Arts

Artist Feature: Alice Ren ’19 Draws Inspiration from Everyday Objects

Courtesy of Alice Ren

Drawn in graphite by Alice Ren ’19, this observational drawing was based
off a marble bust of Aristotle.

A dirtied gardening glove stands out in stark contrast to the pristine white background. Every crease is drawn in precise strokes, shaded in with dull brown and a hint of purple, creating a sense of depth. This piece, titled “Grandpa’s Work Glove,” is just one of the observational drawings that Alice Ren ’19 specializes in.

“This piece was inspired by my grandfather when he lived in the states. The effort poured into the precision of the glove represents the manual [and] physical work he undertook. This personal piece honors the impact he left on me and my life,” Ren said.

Family is one of Ren’s motivations in her artistic endeavors. Ren’s art career began at a young age when her parents introduced her to an art class in Chinese school. Ever since, Ren has been eager to improve and expand her artistic skills.

“I remember my first cartoon; it was a dragon. That was the first time I got more serious [about] art, because it was like, I’m looking forward to being [at the class]. I’d always doodled or drawn, but having that time in the classroom made it, for me at that age, ‘super serious.’ I began taking [art] more seriously. I peppered my parents, “you have to get me one of those art easels,’” said Ren.

According to Tanvi Kanchinadam ’19, one of Ren’s friends, Ren enjoys drawing for its accessibility and spontaneity, for being able to capture something in the moment; for that reason, Ren always keeps a pen in her pocket.

Kanchinadam said, “[What makes her art special is] her ability to visualize what she’s going to do before she begins… you can’t stop her when she has an idea in her head. Even when we’re in physics class, she’s always doodling something, always compiling ideas. She’s always brainstorming ways to make her art better.”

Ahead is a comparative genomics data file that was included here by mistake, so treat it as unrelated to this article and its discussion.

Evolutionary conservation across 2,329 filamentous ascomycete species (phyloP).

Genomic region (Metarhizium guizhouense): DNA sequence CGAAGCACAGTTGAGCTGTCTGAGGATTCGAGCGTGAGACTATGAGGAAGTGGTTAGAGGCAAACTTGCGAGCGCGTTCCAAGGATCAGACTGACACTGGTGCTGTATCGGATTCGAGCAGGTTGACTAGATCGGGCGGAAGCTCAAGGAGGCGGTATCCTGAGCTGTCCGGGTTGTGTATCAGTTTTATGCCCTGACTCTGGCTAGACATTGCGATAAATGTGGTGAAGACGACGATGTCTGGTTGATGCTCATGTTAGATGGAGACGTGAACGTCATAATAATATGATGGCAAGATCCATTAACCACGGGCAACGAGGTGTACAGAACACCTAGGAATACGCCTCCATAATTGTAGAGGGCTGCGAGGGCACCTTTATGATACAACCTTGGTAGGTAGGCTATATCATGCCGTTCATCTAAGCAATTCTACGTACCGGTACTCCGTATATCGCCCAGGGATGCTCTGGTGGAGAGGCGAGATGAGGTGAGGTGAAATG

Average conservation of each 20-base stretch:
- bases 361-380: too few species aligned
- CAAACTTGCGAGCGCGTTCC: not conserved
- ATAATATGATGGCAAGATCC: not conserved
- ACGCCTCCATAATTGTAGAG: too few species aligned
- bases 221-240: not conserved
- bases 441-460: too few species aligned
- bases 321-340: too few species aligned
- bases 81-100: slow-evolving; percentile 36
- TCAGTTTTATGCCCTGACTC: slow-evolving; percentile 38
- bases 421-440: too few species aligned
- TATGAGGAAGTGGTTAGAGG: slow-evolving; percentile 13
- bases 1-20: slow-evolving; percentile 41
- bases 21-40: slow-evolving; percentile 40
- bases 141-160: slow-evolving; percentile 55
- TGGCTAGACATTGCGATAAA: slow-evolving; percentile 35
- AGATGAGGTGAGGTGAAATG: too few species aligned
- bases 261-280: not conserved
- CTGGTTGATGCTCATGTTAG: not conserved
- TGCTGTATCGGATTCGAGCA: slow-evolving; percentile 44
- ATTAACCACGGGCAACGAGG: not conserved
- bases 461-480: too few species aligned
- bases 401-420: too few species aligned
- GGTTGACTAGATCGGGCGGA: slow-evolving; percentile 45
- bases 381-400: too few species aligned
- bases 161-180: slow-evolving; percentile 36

Ren’s main focus in her artistic work is the detail, especially in object studies. As she continues to explore the realm of art, Ren finds that she has become less of a perfectionist. According to Ren, she has taken all sorts of art electives at Andover, ranging from Architecture to Drawing II, which have challenged her to try out new techniques.

Ren said, “I was first exposed to gestural drawing as a more serious [method of drawing] in [Drawing I]… I’ve become less timid in the way that I approach art, in terms of how I judge my art, and what it can be.”

In her exploration of new styles, Ren also aims to become more comfortable with less control and more fluidity in her pieces. Aside from sketching, Ren also dabbles in painting.

Ren said, “Watercolor especially is very daunting to try, because it’s so easy to go at it on the page, [but so hard] for me to… imagine it to the standard of my sketches… That aspect is daunting in that I don’t have a masterplan. There’s a lot of exploration to be done there.”

Aside from art classes, Ren gets involved with art on campus by volunteering with YDO Art, an on-campus community engagement program. She is also the Co-President of Andover’s Art For Expression Club. Ren sees art as a fixed part of her future, whether it be a career or hobby, and looks forward to continue delving into different modes of art.

“I can’t imagine my life without my art, but I’m not exactly sure on the extent it will play into my future. I feel like there’s so many fields and techniques that I haven’t had the chance to try out yet, so further exploration, I guess, would be the current ‘future’ plan I see for myself,” said Ren

M.Levy/The Phillipian

Alice Ren ’19 focuses on detail
when she draws. She hopes to become less of a perfectionist when
it comes to her artwork.